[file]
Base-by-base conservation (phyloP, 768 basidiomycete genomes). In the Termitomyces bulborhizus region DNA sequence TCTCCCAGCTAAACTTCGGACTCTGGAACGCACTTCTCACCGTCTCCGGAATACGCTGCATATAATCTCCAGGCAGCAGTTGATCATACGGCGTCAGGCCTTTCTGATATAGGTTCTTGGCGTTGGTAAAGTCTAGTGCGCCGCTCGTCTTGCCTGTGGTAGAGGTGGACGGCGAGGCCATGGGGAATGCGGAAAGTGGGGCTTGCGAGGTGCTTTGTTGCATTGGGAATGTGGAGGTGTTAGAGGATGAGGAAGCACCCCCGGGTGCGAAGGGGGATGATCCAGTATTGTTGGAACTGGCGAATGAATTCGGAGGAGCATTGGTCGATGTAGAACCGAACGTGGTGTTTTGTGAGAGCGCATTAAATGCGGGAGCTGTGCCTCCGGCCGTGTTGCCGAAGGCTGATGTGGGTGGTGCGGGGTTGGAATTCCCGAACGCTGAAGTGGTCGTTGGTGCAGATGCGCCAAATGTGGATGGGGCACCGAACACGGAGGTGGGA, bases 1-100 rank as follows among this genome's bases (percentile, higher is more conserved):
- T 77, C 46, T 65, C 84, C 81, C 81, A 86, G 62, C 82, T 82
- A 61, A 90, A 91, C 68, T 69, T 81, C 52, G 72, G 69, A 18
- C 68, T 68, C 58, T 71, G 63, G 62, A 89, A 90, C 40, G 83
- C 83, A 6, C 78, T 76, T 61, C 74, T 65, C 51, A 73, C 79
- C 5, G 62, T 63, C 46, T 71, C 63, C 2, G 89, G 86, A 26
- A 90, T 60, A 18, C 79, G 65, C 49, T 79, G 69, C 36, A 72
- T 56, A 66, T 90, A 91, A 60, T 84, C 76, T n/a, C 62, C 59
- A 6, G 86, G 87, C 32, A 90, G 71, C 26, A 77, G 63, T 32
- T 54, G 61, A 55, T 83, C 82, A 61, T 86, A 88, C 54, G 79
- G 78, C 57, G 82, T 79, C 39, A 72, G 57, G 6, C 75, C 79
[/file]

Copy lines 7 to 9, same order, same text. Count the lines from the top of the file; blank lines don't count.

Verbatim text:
- A 90, T 60, A 18, C 79, G 65, C 49, T 79, G 69, C 36, A 72
- T 56, A 66, T 90, A 91, A 60, T 84, C 76, T n/a, C 62, C 59
- A 6, G 86, G 87, C 32, A 90, G 71, C 26, A 77, G 63, T 32